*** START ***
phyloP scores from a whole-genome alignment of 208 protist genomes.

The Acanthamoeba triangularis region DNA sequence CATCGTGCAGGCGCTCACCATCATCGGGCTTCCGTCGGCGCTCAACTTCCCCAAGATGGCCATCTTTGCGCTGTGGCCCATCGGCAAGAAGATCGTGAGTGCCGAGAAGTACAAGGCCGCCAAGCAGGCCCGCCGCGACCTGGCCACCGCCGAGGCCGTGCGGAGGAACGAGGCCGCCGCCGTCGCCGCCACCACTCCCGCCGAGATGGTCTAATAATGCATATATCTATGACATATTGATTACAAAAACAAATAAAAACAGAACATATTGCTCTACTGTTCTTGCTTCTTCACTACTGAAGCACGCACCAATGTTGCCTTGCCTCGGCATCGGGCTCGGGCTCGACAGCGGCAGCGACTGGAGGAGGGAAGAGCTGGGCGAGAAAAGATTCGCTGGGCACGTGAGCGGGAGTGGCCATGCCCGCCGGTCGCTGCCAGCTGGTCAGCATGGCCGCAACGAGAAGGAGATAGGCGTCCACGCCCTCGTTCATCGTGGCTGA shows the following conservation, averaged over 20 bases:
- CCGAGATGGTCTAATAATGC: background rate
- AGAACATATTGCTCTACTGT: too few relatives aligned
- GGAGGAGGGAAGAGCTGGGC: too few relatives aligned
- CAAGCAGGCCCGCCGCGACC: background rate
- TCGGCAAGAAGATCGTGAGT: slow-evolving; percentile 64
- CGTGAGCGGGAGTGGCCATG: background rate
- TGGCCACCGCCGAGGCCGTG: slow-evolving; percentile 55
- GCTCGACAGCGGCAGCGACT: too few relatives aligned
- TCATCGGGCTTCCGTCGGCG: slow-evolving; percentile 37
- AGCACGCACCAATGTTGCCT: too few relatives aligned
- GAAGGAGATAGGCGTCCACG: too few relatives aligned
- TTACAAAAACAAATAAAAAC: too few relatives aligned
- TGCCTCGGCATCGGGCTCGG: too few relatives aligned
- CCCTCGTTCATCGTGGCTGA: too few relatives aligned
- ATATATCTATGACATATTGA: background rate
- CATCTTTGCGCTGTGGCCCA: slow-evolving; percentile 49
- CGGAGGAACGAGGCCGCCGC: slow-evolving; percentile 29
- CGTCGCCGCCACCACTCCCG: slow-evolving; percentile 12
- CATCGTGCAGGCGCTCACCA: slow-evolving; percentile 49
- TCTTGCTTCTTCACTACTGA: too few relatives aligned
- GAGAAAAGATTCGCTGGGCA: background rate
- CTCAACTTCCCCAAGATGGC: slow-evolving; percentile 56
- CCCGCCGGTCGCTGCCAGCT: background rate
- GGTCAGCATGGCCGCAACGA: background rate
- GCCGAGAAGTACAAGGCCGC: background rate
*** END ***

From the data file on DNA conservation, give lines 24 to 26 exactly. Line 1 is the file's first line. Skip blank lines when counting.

- CTCAACTTCCCCAAGATGGC: slow-evolving; percentile 56
- CCCGCCGGTCGCTGCCAGCT: background rate
- GGTCAGCATGGCCGCAACGA: background rate